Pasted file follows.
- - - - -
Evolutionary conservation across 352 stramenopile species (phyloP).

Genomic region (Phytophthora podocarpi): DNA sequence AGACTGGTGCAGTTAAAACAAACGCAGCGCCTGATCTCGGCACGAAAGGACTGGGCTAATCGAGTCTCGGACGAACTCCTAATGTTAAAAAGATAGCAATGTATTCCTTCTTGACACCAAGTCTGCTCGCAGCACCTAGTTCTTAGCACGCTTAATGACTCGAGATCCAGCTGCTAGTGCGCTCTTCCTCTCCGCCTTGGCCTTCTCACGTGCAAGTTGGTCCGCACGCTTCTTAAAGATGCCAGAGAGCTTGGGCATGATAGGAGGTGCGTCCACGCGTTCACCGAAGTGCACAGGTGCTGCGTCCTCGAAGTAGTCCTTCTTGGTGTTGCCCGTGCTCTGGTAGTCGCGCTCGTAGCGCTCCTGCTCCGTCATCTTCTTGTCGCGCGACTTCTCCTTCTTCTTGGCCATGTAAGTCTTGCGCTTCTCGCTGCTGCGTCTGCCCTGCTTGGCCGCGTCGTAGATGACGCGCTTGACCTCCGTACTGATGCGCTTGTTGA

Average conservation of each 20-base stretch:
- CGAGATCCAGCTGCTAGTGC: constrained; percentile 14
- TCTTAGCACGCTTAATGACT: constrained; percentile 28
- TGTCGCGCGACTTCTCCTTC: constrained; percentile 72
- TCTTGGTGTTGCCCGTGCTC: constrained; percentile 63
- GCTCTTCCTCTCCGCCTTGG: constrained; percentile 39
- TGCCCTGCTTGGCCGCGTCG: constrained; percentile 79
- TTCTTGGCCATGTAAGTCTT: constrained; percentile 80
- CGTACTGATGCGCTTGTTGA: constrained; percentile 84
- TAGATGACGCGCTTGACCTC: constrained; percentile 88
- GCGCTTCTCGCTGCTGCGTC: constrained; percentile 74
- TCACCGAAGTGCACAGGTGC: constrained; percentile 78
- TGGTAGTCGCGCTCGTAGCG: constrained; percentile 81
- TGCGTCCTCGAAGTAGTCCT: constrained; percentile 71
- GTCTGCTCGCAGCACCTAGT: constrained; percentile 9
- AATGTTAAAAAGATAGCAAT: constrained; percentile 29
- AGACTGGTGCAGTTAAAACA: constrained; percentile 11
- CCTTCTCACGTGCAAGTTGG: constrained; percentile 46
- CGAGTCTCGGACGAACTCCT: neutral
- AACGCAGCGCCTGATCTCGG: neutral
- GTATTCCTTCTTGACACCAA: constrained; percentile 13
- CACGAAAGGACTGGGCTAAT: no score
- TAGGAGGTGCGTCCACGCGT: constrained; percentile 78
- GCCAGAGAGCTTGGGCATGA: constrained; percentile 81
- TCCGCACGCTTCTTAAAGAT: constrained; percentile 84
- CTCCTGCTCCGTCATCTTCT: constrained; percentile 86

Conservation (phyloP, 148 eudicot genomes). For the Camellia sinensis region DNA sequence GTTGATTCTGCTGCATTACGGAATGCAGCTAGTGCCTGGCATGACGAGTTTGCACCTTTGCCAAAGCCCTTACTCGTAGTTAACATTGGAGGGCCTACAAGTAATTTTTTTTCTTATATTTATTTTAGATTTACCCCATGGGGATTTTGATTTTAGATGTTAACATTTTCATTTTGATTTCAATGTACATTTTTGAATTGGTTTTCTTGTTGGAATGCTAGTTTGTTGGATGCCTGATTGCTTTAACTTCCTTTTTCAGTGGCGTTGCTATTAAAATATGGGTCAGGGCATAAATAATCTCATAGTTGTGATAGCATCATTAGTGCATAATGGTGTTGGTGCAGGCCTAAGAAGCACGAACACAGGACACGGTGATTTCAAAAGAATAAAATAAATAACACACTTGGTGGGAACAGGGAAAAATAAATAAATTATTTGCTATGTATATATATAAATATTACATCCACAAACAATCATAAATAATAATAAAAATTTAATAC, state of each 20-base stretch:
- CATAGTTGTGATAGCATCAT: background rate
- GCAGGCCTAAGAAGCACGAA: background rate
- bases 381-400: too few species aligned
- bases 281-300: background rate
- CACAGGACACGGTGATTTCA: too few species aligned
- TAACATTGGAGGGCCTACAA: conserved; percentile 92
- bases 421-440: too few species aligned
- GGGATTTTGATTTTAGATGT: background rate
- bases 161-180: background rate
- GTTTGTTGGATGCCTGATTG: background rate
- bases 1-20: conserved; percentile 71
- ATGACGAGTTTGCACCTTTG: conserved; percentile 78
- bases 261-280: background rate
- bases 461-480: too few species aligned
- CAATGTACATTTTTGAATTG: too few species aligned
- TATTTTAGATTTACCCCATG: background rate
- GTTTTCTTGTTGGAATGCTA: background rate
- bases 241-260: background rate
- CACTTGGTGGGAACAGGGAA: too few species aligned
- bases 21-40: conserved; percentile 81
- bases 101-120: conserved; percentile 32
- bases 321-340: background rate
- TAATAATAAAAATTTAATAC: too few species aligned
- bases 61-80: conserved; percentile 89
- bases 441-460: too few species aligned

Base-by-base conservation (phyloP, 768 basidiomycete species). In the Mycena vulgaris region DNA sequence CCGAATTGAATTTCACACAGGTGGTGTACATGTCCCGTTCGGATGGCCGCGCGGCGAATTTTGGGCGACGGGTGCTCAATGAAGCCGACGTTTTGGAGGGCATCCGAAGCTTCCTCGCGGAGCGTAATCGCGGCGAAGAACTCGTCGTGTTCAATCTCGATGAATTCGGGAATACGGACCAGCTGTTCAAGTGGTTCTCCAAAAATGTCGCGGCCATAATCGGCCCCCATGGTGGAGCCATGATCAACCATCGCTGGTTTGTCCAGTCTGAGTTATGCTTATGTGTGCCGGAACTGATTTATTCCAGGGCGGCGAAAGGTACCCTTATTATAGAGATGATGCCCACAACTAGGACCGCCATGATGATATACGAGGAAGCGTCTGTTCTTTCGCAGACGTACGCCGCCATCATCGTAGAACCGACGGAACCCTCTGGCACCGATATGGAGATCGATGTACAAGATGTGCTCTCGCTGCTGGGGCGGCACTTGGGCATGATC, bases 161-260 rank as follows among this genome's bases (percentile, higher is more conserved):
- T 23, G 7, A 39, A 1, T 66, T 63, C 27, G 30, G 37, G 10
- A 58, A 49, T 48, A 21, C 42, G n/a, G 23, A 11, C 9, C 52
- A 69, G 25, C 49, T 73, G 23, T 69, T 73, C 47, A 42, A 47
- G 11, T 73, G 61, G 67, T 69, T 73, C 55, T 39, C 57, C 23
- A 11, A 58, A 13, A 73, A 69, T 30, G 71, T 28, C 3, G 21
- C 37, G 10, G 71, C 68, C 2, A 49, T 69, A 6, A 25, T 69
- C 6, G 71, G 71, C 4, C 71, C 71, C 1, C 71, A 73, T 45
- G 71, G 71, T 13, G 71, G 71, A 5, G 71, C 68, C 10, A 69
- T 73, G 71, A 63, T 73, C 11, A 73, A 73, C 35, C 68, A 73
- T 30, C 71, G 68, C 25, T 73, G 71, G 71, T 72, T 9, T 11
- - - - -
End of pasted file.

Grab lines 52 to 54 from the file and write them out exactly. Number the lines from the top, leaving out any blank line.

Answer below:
- TAATAATAAAAATTTAATAC: too few species aligned
- bases 61-80: conserved; percentile 89
- bases 441-460: too few species aligned